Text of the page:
The Weekend Roundup: ECG Highlights from Around the Web…

weekend-roundup                                                                                                                          *image credit

In case you missed it this week:

 

We had a great case discussion regarding an equivocally challenging ECG.. Was it pericarditis in the end?

 

Dr. Smith had a great case about Wellens' and the implications for treatment.

 

Amal Mattu's ECG video of the week tackles the Modified (yes, a nod to Dr. Smith!) Sgarbossa Criteria.

 

How good are your arrhythmia recognitions skills? GE Healthcare has this Arrhythmia Quiz, 24 questions, with a good review of the essential rules of interpretation!

 

Dr. Venkatesan wonders… "Is it a crime to treat ACS withoug knowing coronary anatomy?"

 

K. Wang presents a new ECG Video covering electrolyte disturbances.

 

Theblunddissection has a quick trauma ECG case involving a 42 year old male c/o chest pain following an MVA.

 

Important Cardiac Arrest news from Wake County showing evidence that we should work cardiac arrests until ROSC or ETCO2 < 11.

 

In this video, Dr. Sheldon Cheskes discusses his study regarding the Peri-shock Pause.

 

Don't forget to check out the latest from the Code STEMI Web Series!

 

Have a great weekend!

 

 

 

1 Comment

Leave a Reply

Your email address will not be published. Required fields are marked *

EMS 12-Lead

Cardiac Rhythm Analysis, 12-Lead ECG Interpretation, Resuscitation
Comments
Brian
Rate Related VS. Primary ST-T Changes:
Afib. There is widespread depression in most leads and aVR has some elevation...but I am skeptical about this ecg. If a quick fluid challenge of 500-1000cc did not slow down the HR I would give him some diltiazem (5mg increments is our protocol or 0.25mg/kg) and slow the rate down a bit and see if…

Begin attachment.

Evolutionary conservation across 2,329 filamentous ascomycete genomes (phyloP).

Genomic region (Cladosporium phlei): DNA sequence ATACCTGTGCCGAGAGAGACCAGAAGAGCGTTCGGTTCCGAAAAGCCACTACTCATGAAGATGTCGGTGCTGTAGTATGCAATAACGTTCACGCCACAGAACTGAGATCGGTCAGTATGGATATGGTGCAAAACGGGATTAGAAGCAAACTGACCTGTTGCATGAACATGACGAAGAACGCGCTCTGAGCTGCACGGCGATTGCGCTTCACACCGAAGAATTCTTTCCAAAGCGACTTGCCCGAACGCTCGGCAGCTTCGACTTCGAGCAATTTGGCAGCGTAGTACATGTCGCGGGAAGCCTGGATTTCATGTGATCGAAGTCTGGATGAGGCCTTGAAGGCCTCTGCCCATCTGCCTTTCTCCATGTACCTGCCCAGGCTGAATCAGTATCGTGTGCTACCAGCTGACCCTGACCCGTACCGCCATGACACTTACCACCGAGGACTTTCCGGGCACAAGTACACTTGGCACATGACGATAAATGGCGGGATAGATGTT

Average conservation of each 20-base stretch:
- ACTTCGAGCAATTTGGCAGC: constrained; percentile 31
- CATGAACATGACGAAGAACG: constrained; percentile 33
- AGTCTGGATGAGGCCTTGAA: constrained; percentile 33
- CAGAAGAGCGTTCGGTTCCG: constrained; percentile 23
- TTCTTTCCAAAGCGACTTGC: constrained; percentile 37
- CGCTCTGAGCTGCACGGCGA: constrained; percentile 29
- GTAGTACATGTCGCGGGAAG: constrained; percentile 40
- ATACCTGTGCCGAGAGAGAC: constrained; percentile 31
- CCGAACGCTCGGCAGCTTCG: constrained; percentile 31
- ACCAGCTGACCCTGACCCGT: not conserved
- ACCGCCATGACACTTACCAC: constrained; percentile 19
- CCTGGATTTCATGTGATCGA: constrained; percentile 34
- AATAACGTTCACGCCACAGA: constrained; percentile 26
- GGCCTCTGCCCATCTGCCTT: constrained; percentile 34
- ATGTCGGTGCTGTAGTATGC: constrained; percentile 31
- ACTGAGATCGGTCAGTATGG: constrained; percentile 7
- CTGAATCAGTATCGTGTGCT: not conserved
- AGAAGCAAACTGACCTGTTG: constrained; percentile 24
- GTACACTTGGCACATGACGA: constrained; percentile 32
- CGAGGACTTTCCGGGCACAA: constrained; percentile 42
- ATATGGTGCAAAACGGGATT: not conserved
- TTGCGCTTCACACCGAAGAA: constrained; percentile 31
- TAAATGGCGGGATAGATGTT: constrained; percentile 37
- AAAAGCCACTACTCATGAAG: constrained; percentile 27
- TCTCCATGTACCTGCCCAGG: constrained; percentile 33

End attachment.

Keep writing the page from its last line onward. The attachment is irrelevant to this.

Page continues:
2014-09-19 21:02:48
Michael Schiavone
Rate Related VS. Primary ST-T Changes:
Isolated ST elevation in AVR with ST depression in several leads. Rapid, irregular rate suggests AFIB with RVR. I would provide entry note with this exact description and leave it to hospital whether or not to activate cath lab. My EMS treatment: IV access, 324 mg. ASA, NTG, Cardizem .25 mg/kg over 2 minutes, consider…
2014-09-19 20:30:35
Dayne
Rate Related VS. Primary ST-T Changes:
AF with RVR @167, LVH and prolonged QT. ST depression to I,II and V3-6 and reciprocal elevation to aVR equal to or >1mm highly suggestive of LMCA or 3-vessel disease. High specificity for proximal occlusion. Aspirin, GTN, IV access, Spo2 >95%, Transport to nearest PCI/Cath Lab facility ASAP
2014-09-19 10:52:36
Dayne
Rate Related VS. Primary ST-T Changes:
LMCA/3-vessel disease
2014-09-19 10:42:59
Christopher Watford
59 year old male: chest pressure – Conclusion
Tony, From the initial ECG it appears that the pattern of ST-elevation is suggestive of a proximal RCA occlusion. However, at cath it was instead found to be an LCx lesion. Good question!
2014-09-18 13:20:09

STEMI Expert?

  • Click here to find out!
  • 12-Lead ECG Challenge Smartphone App

    Photobucket

    12-Lead ECG Challenge Smartphone App - $5.99

  • Apple iOS
  • Android
  • Amazon
  • Web Based

  • FRN-TV video review
  • iMedicalApps.com review
  • Interested in resuscitation?

    FireEMS Blogs eNewsletter

    Sign-up to receive our free monthly eNewsletter

    Visitor Map / Stats

    Locations of visitors to this page


    LATEST EMS NEWS

    HOT FORUM DISCUSSIONS